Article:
posted by melissasaurus at 9:08 AM on March 17, 2015 [3 favorites]

So this isn't necessarily about the court process, but one way I've seen this handled in other areas (such as the NYC public school my daughter attended) is that the extracurricular programming is separated from school funding and provided through fundraising from the PTA or parent's groups. This way, the school funding and school programming provided at each location is equalized, but through parent's fundraising, extra opportunities can be provided. This is still considered equal because each school has an equal opportunity to raise funds for the programs. I think some of the PTAs may also have created themselves as nonprofit entities to allow for tax-deductible donations? Though I'm not quite sure on that score, but it may be something to look into.
posted by corb at 9:18 AM on March 17, 2015 [5 favorites]

Response by poster: Thanks for the useful answers. I wanted to clarify that I'm not necessarily looking for precedents in a legal sense, but also maybe examples of where this happened, and how it worked out.
posted by tracer at 11:43 AM on March 17, 2015

Best answer: We haven't had situations like this in the school system in the city where I live, but we have had some very good parent advocacy that has helped to overturn decisions made by the school committee to close schools or to move programs. The first step is document what the program offers and who it offers the program to- so for instance if the program trains any student who wants to be a jazz musician regardless of if they have had musical instrument classes before, how many kids are served, what is the racial breakdown, what is the academic rewards (there are all sorts of connections between math and music). You should try and organize a broad group of people who want to retain the program- the principal of the school, teachers, parents and students. The next step is to organize people to reach out to elected officials and school committee members. After that, get some social media going- if you think you have enough support, online petitions have been successful. Sign up to speak at The School committee meetings. Also, I would try and document what other schools have- do other schools have sports teams that some don't? Any other clubs or enrichments? Try and make the case (if possible) that all schools have something that other schools do not. I have been so surprised at how much can be accomplished by just getting out and talking to people about something. I also have been surprised at how my opinion has sometimes shifted based on other people's arguments.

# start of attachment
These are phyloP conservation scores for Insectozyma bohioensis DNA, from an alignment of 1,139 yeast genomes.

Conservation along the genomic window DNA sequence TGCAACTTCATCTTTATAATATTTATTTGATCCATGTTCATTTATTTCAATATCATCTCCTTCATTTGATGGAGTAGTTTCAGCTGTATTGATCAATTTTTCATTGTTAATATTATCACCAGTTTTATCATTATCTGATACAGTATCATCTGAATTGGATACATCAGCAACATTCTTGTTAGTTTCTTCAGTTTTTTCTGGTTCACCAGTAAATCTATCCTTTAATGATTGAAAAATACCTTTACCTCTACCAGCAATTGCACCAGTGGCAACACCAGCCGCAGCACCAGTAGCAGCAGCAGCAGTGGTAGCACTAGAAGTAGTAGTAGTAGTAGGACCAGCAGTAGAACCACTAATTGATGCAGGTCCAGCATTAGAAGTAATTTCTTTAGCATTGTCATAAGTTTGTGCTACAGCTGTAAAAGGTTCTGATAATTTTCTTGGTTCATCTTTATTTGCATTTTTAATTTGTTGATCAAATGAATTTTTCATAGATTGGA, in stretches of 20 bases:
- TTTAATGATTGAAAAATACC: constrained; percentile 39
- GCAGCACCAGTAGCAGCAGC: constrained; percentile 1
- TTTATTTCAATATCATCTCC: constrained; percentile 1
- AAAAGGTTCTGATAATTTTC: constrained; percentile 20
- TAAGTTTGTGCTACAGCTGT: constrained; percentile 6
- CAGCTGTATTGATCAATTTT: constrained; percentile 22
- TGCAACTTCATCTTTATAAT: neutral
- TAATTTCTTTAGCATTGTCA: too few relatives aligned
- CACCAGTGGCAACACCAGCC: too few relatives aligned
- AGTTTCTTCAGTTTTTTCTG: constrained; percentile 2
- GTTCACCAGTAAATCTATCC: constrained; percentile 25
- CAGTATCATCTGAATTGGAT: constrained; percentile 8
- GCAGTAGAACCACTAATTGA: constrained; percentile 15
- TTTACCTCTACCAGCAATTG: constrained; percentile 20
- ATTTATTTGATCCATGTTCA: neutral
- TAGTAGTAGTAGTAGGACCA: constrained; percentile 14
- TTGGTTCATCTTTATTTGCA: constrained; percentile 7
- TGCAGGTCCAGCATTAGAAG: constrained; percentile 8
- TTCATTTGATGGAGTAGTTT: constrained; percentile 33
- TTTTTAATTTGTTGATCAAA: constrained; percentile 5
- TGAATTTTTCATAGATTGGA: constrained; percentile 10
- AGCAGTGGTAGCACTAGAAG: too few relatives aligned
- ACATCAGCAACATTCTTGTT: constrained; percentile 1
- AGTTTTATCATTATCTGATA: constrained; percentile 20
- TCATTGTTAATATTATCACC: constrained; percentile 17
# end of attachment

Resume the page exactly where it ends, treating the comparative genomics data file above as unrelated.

posted by momochan at 2:09 PM on March 17, 2015 [2 favorites]

Response by poster: That was exactly what I was looking for.

Turns out there was a false alarm, at least in the case of the jazz band.
posted by tracer at 6:59 AM on March 18, 2015

It would still be good to gather the information that momochan describes, above: the good stuff will serve to boost morale, the shortages reveal places to organize the community to improve, and sharing it will promote dialogue & transparency all over town. And that's a very good baseline for future fights efforts. :7)
posted by wenestvedt at 7:49 AM on March 19, 2015